Summary:  In a movie like this, length is not necessary, and I think that Isn’t it Romantic did a nice job of getting the holiday laughs out without taking away too much time from life.  It establishes a fun environment that is mindless humor, practically ripping apart the false themes of Valentine’s Day and romantic comedies to show you don’t have to be dating/in a relationship to have fun.  The fast-paced laughs, upbeat pace, and lack of care for telling a serious story, accomplishes the goal that the movies can do, which is to go out there and lose yourself into a fun movie, and I think it worked well.

For being a comedy though, you want laughs, and surprisingly this movie accomplished it by being able to make fun of itself and genre. While certainly ludicrous, Isn’t It Romantic has some clever design to the approach of making fun of love movies. Some of the things we either love or take for granted, such as the stereotypical montages and linear plot, they find a way to poke at as Rebel Wilson experiences them.  Off the side comments about how the locations change, the magical timing of a character appearing, even the time warp factor from those random scenes of transit are prey for the writing of this film.  In addition, Rebel Wilson’s usual style has been curbed to not be so raunchy and it works for me in allowing her comedic delivery/timing taking the load instead of just the random banter she is famous for.  That balance is what helped open up the fun factor for me and throw in the dance number(s) as well and you actually seal the deal.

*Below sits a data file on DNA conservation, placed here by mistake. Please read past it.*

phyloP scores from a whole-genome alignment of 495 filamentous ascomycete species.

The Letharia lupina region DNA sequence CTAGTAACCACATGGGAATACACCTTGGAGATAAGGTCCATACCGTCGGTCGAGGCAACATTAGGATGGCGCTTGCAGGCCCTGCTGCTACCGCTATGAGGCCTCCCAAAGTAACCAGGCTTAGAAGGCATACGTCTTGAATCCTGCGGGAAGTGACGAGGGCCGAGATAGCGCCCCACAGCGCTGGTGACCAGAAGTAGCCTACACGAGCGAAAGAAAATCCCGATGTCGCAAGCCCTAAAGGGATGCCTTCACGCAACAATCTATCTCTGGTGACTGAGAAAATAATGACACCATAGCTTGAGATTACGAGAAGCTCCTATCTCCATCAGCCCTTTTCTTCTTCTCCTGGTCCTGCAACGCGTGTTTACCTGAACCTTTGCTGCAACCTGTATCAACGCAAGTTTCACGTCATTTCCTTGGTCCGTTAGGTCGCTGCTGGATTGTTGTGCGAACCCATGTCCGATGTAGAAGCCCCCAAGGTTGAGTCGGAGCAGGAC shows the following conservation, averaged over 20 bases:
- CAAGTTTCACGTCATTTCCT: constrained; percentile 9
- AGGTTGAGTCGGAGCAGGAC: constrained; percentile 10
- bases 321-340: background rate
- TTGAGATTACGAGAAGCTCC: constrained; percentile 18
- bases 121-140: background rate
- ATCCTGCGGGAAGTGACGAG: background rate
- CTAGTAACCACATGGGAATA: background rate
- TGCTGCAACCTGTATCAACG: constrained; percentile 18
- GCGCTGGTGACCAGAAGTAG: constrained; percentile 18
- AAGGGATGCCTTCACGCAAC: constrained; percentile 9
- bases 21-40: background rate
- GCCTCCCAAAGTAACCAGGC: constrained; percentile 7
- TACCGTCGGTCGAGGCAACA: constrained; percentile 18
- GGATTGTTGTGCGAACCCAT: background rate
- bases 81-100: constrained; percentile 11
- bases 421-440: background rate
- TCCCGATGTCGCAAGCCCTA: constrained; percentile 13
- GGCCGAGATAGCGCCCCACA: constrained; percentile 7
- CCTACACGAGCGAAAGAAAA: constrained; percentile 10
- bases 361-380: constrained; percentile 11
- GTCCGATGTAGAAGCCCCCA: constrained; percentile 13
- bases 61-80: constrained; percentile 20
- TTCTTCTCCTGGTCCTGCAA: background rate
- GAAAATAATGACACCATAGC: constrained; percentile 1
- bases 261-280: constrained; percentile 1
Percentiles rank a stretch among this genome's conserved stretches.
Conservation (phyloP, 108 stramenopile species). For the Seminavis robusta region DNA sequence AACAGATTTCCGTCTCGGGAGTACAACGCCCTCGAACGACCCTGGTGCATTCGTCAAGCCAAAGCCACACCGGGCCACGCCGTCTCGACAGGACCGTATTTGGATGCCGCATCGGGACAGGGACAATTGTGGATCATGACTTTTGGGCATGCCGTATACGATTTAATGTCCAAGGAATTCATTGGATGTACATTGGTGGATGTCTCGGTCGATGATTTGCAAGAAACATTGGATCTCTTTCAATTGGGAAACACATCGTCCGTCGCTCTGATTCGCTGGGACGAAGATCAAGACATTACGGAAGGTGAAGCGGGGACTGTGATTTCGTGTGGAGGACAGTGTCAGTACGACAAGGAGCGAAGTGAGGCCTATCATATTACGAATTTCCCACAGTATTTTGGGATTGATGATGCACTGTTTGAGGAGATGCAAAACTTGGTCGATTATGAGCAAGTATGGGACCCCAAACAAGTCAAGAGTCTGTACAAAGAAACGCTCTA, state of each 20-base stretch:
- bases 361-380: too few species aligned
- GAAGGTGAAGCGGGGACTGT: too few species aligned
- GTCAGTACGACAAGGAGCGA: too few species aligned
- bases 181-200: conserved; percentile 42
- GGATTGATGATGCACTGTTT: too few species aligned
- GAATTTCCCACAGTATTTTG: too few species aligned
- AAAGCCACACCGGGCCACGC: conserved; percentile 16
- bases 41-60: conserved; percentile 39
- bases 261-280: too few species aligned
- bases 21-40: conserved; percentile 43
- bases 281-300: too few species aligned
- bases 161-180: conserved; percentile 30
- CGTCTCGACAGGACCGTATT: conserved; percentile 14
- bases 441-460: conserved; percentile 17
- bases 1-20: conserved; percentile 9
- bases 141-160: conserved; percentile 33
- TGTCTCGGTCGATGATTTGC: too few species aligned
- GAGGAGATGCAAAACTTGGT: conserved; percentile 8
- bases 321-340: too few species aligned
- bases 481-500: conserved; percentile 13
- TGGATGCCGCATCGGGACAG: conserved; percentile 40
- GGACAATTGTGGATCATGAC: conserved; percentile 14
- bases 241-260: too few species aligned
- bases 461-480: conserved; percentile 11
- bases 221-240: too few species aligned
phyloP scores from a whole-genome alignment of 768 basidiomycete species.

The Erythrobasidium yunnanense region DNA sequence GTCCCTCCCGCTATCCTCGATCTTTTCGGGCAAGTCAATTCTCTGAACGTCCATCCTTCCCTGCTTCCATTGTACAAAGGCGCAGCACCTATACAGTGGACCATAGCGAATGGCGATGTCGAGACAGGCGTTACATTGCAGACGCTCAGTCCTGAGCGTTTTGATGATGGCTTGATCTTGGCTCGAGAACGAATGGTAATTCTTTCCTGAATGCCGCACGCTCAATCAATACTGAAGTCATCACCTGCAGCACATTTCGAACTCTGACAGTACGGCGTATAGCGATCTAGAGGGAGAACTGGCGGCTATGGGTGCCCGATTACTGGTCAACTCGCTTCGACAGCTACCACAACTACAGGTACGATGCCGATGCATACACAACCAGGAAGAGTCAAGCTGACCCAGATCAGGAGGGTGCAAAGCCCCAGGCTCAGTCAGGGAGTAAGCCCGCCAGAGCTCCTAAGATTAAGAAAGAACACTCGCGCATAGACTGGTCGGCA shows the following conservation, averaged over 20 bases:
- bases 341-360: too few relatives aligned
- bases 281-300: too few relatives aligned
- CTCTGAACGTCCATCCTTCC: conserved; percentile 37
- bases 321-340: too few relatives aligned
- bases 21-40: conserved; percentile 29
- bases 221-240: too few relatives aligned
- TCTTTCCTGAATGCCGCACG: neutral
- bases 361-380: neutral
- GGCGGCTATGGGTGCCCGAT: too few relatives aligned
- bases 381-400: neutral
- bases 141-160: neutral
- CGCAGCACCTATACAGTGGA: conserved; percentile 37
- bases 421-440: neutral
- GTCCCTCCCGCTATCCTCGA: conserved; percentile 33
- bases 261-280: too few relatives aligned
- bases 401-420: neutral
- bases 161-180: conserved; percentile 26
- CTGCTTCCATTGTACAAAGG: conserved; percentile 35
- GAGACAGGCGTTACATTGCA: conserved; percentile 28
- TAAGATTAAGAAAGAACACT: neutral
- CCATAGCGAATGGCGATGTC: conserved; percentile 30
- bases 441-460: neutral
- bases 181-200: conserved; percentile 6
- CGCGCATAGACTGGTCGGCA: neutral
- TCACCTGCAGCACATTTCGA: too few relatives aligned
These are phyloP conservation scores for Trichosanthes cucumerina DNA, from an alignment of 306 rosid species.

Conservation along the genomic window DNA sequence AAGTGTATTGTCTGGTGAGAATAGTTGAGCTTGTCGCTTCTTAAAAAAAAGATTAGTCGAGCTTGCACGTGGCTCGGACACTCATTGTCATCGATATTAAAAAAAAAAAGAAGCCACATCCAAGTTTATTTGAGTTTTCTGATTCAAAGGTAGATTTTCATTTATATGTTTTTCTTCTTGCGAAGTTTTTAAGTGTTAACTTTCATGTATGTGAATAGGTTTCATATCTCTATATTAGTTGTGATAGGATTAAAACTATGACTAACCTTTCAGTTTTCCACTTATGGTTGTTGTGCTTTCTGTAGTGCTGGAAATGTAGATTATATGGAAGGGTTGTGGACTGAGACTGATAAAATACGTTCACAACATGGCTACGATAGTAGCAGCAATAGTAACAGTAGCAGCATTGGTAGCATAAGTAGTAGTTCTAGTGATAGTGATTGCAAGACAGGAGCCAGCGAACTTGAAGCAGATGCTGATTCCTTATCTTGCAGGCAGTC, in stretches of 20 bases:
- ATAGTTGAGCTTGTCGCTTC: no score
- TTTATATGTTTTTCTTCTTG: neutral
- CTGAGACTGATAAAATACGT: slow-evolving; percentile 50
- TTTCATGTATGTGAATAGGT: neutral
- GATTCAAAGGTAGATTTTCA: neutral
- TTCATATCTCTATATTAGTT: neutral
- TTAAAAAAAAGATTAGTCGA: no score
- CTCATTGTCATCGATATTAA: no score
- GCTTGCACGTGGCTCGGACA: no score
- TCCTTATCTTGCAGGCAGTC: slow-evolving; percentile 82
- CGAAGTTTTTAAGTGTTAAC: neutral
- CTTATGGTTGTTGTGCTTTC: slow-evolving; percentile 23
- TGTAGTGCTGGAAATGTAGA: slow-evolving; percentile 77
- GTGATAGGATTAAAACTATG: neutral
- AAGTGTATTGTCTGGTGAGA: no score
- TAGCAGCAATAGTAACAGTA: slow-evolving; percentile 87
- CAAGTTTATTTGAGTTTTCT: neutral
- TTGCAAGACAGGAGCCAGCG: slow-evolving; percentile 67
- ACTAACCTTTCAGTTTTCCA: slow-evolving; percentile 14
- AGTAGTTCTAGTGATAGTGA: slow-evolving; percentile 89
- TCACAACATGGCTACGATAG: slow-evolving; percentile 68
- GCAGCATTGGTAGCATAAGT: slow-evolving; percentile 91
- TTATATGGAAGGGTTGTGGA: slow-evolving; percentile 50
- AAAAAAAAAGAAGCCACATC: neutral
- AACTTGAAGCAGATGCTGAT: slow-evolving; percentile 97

Yet, the movie does manage to have a serious side, bring a few key messages alongside the comedic slew of one-liners.  Surprisingly, they are deeper than expected, managing to teach he audience some personality building traits, but keeping in tune with the fun atmosphere of the film.  Preachy at times?  Yes, but again it works in terms of not taking the movie seriously.

 

DISLIKES:

 

– Not original

– Corny at times

– The Hemsworth curse

– Trailer Syndrome, sort of

– Overdone at times

– Plot progressed a little too fast

 

Summary:  Despite how much fun I had at the film though, as a reviewer there are elements of the movie overall to comment on.  First off, the originality is not really there.  True, it was low expectations that it would be super original, but like the films it makes fun of, Isn’t it romantic does not have that dynamic originality that some scream for.  It’s predictable tale is very generic, with obvious plot components being set up minutes into the film, which could have used some deviation. And even funnier, I think that parts of the plot were pushed a little too hasty, which I get is the point of its movie, but still could have had a few extra minutes to offer some of the character building.